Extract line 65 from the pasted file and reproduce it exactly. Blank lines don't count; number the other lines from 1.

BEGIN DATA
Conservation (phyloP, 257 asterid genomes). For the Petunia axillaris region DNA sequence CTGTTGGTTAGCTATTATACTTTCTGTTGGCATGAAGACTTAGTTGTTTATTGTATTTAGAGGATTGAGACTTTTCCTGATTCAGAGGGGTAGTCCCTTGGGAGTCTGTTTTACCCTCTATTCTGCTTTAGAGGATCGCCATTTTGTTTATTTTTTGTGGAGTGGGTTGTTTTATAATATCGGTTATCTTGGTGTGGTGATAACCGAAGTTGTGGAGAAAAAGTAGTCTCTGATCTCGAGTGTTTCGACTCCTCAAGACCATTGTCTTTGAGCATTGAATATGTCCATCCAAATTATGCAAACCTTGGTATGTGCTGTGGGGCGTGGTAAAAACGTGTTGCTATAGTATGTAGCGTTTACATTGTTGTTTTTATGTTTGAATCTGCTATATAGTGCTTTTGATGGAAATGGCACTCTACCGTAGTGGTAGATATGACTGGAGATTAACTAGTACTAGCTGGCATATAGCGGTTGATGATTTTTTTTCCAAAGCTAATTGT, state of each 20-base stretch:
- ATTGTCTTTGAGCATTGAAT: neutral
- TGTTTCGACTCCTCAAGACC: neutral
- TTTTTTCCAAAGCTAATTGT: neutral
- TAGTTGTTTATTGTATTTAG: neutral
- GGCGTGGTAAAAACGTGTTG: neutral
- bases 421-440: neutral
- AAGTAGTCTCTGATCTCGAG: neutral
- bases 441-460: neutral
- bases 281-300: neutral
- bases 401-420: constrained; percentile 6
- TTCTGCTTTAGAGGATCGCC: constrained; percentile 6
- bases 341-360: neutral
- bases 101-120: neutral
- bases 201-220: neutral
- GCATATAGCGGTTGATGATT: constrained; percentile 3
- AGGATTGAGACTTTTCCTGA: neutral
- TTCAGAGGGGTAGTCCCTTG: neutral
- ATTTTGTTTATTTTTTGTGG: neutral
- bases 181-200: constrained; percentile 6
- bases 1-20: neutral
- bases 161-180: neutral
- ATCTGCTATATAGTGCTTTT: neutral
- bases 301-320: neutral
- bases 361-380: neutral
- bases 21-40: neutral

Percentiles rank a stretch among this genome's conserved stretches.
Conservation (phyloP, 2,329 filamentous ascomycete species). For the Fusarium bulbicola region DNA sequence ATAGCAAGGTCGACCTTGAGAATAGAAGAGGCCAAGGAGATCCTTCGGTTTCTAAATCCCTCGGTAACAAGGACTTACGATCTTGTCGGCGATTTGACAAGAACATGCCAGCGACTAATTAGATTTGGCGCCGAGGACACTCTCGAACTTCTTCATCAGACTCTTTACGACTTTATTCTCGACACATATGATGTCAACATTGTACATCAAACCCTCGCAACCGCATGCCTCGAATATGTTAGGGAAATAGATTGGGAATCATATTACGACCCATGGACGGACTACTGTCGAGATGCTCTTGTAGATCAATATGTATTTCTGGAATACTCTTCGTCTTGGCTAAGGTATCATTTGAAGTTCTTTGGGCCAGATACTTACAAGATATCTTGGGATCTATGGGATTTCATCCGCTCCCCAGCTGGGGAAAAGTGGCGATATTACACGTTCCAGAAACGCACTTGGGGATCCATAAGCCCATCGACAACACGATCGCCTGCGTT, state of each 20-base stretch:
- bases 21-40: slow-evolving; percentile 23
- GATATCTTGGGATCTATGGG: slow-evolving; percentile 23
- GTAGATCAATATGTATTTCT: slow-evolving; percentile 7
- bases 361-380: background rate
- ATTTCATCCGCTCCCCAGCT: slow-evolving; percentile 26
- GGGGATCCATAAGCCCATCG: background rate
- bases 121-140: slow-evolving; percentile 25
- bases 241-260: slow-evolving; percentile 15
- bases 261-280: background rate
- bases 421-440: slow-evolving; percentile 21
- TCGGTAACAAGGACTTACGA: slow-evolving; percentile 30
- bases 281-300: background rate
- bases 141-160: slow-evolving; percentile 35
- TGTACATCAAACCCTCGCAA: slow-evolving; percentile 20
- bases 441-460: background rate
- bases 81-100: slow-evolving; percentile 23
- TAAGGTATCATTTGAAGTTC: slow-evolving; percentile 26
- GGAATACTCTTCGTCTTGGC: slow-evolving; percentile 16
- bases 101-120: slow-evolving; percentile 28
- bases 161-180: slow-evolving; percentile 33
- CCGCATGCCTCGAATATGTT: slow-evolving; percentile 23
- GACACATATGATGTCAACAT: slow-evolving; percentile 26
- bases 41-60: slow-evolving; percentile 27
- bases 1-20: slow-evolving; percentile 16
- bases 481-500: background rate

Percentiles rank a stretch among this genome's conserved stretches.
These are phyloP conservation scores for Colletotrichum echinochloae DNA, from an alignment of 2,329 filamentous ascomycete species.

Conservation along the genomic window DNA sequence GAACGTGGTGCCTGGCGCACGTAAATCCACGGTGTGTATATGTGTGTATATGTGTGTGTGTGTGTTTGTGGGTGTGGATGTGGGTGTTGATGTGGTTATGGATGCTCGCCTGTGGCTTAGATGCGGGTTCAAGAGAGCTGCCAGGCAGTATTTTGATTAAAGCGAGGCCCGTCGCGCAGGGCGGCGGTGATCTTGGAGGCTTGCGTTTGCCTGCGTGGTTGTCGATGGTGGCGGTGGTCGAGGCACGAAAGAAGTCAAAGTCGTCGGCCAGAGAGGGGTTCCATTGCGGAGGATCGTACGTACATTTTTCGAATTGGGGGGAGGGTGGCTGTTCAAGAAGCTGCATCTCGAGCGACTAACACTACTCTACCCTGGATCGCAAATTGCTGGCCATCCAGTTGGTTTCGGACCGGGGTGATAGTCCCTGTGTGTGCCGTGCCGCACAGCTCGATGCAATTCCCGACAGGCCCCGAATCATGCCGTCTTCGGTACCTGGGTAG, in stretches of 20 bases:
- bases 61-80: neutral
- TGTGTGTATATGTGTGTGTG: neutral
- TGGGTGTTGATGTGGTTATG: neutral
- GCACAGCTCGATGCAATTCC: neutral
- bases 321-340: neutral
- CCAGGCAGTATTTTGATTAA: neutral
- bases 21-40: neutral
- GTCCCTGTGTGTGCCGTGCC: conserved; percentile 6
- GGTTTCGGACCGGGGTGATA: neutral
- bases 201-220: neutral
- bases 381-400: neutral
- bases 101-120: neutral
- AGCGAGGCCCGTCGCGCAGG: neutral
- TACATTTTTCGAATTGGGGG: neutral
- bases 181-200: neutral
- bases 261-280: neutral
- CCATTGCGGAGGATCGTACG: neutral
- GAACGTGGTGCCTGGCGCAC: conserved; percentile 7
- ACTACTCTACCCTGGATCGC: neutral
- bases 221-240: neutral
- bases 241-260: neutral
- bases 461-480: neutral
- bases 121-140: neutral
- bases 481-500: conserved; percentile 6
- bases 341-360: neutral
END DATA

- GGTTTCGGACCGGGGTGATA: neutral